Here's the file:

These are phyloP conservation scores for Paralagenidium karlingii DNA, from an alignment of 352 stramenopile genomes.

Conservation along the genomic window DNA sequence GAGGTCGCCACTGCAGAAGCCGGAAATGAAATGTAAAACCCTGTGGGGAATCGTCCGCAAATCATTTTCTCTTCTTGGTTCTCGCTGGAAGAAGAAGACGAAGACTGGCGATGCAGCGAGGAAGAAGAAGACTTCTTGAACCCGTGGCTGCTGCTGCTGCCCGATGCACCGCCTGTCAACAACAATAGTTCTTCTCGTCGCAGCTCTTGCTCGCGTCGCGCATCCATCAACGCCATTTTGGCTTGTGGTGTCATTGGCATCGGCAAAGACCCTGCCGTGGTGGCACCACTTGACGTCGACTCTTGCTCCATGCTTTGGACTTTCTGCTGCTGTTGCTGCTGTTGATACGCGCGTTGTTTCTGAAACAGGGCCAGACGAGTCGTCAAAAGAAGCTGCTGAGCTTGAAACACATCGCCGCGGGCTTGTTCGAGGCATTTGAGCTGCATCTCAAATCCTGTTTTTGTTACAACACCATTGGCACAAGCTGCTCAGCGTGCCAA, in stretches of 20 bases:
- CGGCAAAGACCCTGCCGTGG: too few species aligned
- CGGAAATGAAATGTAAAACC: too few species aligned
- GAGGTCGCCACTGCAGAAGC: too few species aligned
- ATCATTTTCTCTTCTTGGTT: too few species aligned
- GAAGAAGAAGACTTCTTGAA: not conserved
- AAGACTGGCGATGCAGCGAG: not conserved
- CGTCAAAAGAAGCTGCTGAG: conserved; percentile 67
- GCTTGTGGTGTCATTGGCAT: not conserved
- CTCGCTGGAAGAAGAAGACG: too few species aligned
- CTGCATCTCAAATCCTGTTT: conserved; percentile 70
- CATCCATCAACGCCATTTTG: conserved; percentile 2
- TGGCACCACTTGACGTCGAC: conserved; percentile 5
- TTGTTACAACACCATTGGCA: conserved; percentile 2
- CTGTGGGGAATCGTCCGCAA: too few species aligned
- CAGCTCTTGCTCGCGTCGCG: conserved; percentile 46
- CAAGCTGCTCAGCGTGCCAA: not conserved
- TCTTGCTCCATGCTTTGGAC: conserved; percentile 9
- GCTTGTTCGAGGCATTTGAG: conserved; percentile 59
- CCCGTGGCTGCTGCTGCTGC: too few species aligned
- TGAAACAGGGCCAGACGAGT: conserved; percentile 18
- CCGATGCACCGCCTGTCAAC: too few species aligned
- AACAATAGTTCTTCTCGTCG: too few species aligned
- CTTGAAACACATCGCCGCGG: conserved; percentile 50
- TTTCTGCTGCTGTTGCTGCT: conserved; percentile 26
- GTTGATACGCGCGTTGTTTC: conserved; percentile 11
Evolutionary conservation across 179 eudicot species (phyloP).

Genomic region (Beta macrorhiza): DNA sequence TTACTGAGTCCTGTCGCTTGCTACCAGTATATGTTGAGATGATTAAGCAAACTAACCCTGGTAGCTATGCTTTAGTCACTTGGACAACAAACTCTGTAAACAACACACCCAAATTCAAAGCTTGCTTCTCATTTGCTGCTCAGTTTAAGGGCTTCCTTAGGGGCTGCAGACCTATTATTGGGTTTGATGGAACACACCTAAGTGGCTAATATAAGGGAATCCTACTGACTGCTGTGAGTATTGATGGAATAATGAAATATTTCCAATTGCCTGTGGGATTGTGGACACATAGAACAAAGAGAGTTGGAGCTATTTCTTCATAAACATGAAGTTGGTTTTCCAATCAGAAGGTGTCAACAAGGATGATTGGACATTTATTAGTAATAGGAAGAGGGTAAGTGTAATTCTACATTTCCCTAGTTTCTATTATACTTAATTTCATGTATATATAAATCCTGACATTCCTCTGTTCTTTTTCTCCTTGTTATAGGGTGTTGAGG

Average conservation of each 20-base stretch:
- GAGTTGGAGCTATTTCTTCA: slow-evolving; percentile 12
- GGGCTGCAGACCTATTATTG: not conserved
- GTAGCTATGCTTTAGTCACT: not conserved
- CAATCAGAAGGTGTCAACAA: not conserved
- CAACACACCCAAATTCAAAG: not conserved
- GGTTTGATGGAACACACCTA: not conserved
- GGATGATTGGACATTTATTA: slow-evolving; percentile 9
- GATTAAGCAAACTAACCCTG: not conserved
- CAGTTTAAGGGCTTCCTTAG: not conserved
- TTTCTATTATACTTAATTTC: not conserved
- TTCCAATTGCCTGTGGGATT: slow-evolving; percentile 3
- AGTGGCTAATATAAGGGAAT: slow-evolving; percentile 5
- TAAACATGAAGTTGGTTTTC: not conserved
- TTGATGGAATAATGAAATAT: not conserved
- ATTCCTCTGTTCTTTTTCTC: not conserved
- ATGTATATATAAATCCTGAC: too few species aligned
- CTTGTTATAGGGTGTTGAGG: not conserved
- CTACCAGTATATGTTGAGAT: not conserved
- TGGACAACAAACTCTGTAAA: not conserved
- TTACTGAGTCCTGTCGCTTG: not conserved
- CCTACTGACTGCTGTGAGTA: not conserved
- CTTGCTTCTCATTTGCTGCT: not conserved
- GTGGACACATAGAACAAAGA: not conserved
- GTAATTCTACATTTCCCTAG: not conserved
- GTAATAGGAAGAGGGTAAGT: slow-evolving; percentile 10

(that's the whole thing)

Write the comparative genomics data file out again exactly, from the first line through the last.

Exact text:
These are phyloP conservation scores for Paralagenidium karlingii DNA, from an alignment of 352 stramenopile genomes.

Conservation along the genomic window DNA sequence GAGGTCGCCACTGCAGAAGCCGGAAATGAAATGTAAAACCCTGTGGGGAATCGTCCGCAAATCATTTTCTCTTCTTGGTTCTCGCTGGAAGAAGAAGACGAAGACTGGCGATGCAGCGAGGAAGAAGAAGACTTCTTGAACCCGTGGCTGCTGCTGCTGCCCGATGCACCGCCTGTCAACAACAATAGTTCTTCTCGTCGCAGCTCTTGCTCGCGTCGCGCATCCATCAACGCCATTTTGGCTTGTGGTGTCATTGGCATCGGCAAAGACCCTGCCGTGGTGGCACCACTTGACGTCGACTCTTGCTCCATGCTTTGGACTTTCTGCTGCTGTTGCTGCTGTTGATACGCGCGTTGTTTCTGAAACAGGGCCAGACGAGTCGTCAAAAGAAGCTGCTGAGCTTGAAACACATCGCCGCGGGCTTGTTCGAGGCATTTGAGCTGCATCTCAAATCCTGTTTTTGTTACAACACCATTGGCACAAGCTGCTCAGCGTGCCAA, in stretches of 20 bases:
- CGGCAAAGACCCTGCCGTGG: too few species aligned
- CGGAAATGAAATGTAAAACC: too few species aligned
- GAGGTCGCCACTGCAGAAGC: too few species aligned
- ATCATTTTCTCTTCTTGGTT: too few species aligned
- GAAGAAGAAGACTTCTTGAA: not conserved
- AAGACTGGCGATGCAGCGAG: not conserved
- CGTCAAAAGAAGCTGCTGAG: conserved; percentile 67
- GCTTGTGGTGTCATTGGCAT: not conserved
- CTCGCTGGAAGAAGAAGACG: too few species aligned
- CTGCATCTCAAATCCTGTTT: conserved; percentile 70
- CATCCATCAACGCCATTTTG: conserved; percentile 2
- TGGCACCACTTGACGTCGAC: conserved; percentile 5
- TTGTTACAACACCATTGGCA: conserved; percentile 2
- CTGTGGGGAATCGTCCGCAA: too few species aligned
- CAGCTCTTGCTCGCGTCGCG: conserved; percentile 46
- CAAGCTGCTCAGCGTGCCAA: not conserved
- TCTTGCTCCATGCTTTGGAC: conserved; percentile 9
- GCTTGTTCGAGGCATTTGAG: conserved; percentile 59
- CCCGTGGCTGCTGCTGCTGC: too few species aligned
- TGAAACAGGGCCAGACGAGT: conserved; percentile 18
- CCGATGCACCGCCTGTCAAC: too few species aligned
- AACAATAGTTCTTCTCGTCG: too few species aligned
- CTTGAAACACATCGCCGCGG: conserved; percentile 50
- TTTCTGCTGCTGTTGCTGCT: conserved; percentile 26
- GTTGATACGCGCGTTGTTTC: conserved; percentile 11
Evolutionary conservation across 179 eudicot species (phyloP).

Genomic region (Beta macrorhiza): DNA sequence TTACTGAGTCCTGTCGCTTGCTACCAGTATATGTTGAGATGATTAAGCAAACTAACCCTGGTAGCTATGCTTTAGTCACTTGGACAACAAACTCTGTAAACAACACACCCAAATTCAAAGCTTGCTTCTCATTTGCTGCTCAGTTTAAGGGCTTCCTTAGGGGCTGCAGACCTATTATTGGGTTTGATGGAACACACCTAAGTGGCTAATATAAGGGAATCCTACTGACTGCTGTGAGTATTGATGGAATAATGAAATATTTCCAATTGCCTGTGGGATTGTGGACACATAGAACAAAGAGAGTTGGAGCTATTTCTTCATAAACATGAAGTTGGTTTTCCAATCAGAAGGTGTCAACAAGGATGATTGGACATTTATTAGTAATAGGAAGAGGGTAAGTGTAATTCTACATTTCCCTAGTTTCTATTATACTTAATTTCATGTATATATAAATCCTGACATTCCTCTGTTCTTTTTCTCCTTGTTATAGGGTGTTGAGG

Average conservation of each 20-base stretch:
- GAGTTGGAGCTATTTCTTCA: slow-evolving; percentile 12
- GGGCTGCAGACCTATTATTG: not conserved
- GTAGCTATGCTTTAGTCACT: not conserved
- CAATCAGAAGGTGTCAACAA: not conserved
- CAACACACCCAAATTCAAAG: not conserved
- GGTTTGATGGAACACACCTA: not conserved
- GGATGATTGGACATTTATTA: slow-evolving; percentile 9
- GATTAAGCAAACTAACCCTG: not conserved
- CAGTTTAAGGGCTTCCTTAG: not conserved
- TTTCTATTATACTTAATTTC: not conserved
- TTCCAATTGCCTGTGGGATT: slow-evolving; percentile 3
- AGTGGCTAATATAAGGGAAT: slow-evolving; percentile 5
- TAAACATGAAGTTGGTTTTC: not conserved
- TTGATGGAATAATGAAATAT: not conserved
- ATTCCTCTGTTCTTTTTCTC: not conserved
- ATGTATATATAAATCCTGAC: too few species aligned
- CTTGTTATAGGGTGTTGAGG: not conserved
- CTACCAGTATATGTTGAGAT: not conserved
- TGGACAACAAACTCTGTAAA: not conserved
- TTACTGAGTCCTGTCGCTTG: not conserved
- CCTACTGACTGCTGTGAGTA: not conserved
- CTTGCTTCTCATTTGCTGCT: not conserved
- GTGGACACATAGAACAAAGA: not conserved
- GTAATTCTACATTTCCCTAG: not conserved
- GTAATAGGAAGAGGGTAAGT: slow-evolving; percentile 10